Getting Into the American Obsession with Running

by Sunny Peng - Posts (5). Posted Friday, December 21st, 2012 at 12:00 am

One of the first things I noticed when I got to school in Virginia was how many people ran outside.  They seemed to be everywhere, at all times of day or night – people jogging through the main quad, students walking around in exercise gear, traffic jams as runners tried to navigate through slower-moving students […]

What Exactly is American School Spirit All About?

by Tom Collier - Posts (6). Posted Wednesday, December 12th, 2012 at 6:35 pm

When I first arrived at the University of Maryland, and for many weeks after, I was bemused by the number of students who walked around dressed from head to toe in clothing with our university’s name on it, and by the volume of merchandise in the university bookstore that features our mascot, Testudo the terrapin. […]

The US in Words #3: Buckle Up (and Other Adventures Driving in America)

by Paula - Posts (11). Posted Saturday, November 17th, 2012 at 9:25 am

The third in a series looking at U.S. life and culture through its idioms.  View previous entries. To buckle up = to put on a seat belt Because I teach English as a Foreign Language, and I’ve been constantly improving my language skills for over 20 years, I have always been pretty confident about my […]

The Quest for Desi, Halal Food in America

by Javaria Khan - Posts (6). Posted Thursday, November 1st, 2012 at 9:20 am

The sharp scent of red spices and curry powder. Heat emanating from the fresh pieces of naan bread. The sound of silverware clattering against each other. And the sight of native, desi food. I suddenly felt that a piece of me that had been empty for months was alive again. I was in New York, […]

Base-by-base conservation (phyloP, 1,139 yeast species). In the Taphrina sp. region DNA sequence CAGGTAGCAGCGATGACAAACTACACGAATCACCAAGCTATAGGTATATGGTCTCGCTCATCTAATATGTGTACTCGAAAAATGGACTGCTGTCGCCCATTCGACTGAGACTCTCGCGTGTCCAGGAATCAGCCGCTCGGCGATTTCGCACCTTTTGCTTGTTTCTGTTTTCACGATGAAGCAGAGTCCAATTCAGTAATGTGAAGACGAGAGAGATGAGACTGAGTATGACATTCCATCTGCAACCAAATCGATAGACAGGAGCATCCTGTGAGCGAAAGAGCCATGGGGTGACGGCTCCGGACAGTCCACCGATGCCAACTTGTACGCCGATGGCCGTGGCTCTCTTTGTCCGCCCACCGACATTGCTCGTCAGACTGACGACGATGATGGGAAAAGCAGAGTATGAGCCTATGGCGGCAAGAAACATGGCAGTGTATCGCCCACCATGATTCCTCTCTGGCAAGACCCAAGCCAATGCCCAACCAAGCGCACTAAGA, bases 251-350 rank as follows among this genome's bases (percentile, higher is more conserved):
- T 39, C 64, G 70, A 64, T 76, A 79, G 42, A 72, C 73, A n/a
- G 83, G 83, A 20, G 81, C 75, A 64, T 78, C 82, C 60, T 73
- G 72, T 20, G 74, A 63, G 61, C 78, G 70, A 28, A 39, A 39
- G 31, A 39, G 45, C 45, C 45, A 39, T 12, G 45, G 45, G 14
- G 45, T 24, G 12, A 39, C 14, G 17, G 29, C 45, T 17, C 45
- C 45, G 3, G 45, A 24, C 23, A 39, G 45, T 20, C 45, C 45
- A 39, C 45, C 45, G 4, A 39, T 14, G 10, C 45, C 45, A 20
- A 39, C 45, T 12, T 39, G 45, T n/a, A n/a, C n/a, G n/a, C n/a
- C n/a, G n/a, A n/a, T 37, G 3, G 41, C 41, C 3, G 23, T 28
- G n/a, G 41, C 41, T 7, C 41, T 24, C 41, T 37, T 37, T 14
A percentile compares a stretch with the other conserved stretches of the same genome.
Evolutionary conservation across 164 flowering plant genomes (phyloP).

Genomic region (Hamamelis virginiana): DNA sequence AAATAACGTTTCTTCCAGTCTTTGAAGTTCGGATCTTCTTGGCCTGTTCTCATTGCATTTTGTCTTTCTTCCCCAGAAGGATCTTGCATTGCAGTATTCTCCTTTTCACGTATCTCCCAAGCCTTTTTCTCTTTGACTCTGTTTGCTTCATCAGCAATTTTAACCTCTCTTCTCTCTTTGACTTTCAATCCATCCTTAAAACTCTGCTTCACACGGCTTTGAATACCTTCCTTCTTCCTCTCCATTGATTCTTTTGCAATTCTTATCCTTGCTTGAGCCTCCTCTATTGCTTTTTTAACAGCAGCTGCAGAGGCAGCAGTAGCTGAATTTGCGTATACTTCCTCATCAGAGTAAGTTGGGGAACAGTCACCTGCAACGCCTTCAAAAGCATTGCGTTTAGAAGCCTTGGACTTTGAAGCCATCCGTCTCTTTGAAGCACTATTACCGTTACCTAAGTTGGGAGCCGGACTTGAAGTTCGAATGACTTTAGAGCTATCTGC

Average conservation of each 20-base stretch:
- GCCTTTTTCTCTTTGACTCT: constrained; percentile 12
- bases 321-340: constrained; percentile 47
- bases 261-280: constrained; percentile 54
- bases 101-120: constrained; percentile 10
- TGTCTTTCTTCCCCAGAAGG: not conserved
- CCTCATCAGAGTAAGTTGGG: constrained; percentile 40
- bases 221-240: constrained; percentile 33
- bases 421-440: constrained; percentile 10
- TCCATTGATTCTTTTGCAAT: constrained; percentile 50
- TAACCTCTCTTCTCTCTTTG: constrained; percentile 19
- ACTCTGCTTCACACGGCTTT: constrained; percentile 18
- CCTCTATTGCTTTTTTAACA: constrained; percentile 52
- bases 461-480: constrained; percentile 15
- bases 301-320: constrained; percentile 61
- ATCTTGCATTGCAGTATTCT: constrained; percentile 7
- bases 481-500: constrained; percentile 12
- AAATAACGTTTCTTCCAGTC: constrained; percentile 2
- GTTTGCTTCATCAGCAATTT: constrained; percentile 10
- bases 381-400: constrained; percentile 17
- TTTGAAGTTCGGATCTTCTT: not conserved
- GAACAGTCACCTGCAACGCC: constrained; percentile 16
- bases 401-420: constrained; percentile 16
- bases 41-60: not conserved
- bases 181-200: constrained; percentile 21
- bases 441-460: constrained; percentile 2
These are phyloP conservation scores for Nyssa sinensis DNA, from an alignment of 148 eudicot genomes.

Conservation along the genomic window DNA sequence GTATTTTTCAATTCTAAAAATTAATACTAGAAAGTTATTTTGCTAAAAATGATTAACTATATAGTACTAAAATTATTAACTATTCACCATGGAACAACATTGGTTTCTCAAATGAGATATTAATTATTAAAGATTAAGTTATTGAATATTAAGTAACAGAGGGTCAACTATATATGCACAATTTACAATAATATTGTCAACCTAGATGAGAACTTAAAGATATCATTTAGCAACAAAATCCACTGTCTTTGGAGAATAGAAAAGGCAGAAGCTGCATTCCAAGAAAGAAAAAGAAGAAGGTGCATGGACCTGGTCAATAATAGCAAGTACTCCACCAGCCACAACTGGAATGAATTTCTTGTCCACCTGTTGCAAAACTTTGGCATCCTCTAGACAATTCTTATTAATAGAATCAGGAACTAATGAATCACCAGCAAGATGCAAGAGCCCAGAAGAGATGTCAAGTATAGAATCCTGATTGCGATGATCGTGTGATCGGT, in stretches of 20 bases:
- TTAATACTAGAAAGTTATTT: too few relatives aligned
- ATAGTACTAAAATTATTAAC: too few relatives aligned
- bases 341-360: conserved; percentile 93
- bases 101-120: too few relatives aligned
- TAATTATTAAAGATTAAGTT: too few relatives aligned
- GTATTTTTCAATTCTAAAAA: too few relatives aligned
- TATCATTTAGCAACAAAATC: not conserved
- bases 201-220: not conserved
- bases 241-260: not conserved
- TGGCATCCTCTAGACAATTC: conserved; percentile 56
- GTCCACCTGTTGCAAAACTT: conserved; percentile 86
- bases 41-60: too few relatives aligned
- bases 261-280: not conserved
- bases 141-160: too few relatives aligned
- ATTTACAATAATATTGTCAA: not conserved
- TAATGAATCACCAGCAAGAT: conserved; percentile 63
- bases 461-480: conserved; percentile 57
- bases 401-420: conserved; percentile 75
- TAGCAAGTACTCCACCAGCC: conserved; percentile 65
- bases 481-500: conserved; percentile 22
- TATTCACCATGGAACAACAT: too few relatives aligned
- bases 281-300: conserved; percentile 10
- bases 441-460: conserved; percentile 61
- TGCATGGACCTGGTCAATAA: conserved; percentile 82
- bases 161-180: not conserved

The U.S. in Words #1: In Hog Heaven (and More Ways to be Excited)

by Paula - Posts (11). Posted Saturday, October 27th, 2012 at 9:35 am

Editor’s note: Paula is an English as a Foreign Language teacher by training, so she’ll be sharing her experience in the U.S. through the phrases she’s learning, and the valuable words that describe her feelings and experiences.  So check back regularly for Paula’s special series, “The U.S. in Words.”  And don’t forget, if you’re looking […]

A New Style of Education Through Cultural Diversity

by Mohammed Al-Suraih - Posts (5). Posted Wednesday, October 24th, 2012 at 1:38 pm

Before coming to the U.S., I went to college in Iraq. For four years, I was in classes five days a week from 8 in the morning until 3 in the afternoon. I have no clue how my brain is still intact and functioning after that. I’m not going to attack that style of education, […]

Learning to Live Without My Family

by Annisa Budiman - Posts (4). Posted Tuesday, October 16th, 2012 at 11:29 am

Being raised with Eastern roots, I have gotten used to a lot of things growing up. I can’t eat a full meal without rice, I can’t sleep without a bolster pillow, and I can’t imagine living without my parents. Even at the age of 21, when “leaving the nest” is normal in some cultures, in […]

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Find definitions of confusing words and terms about studying in the U.S. in our Glossary of Confusing Words.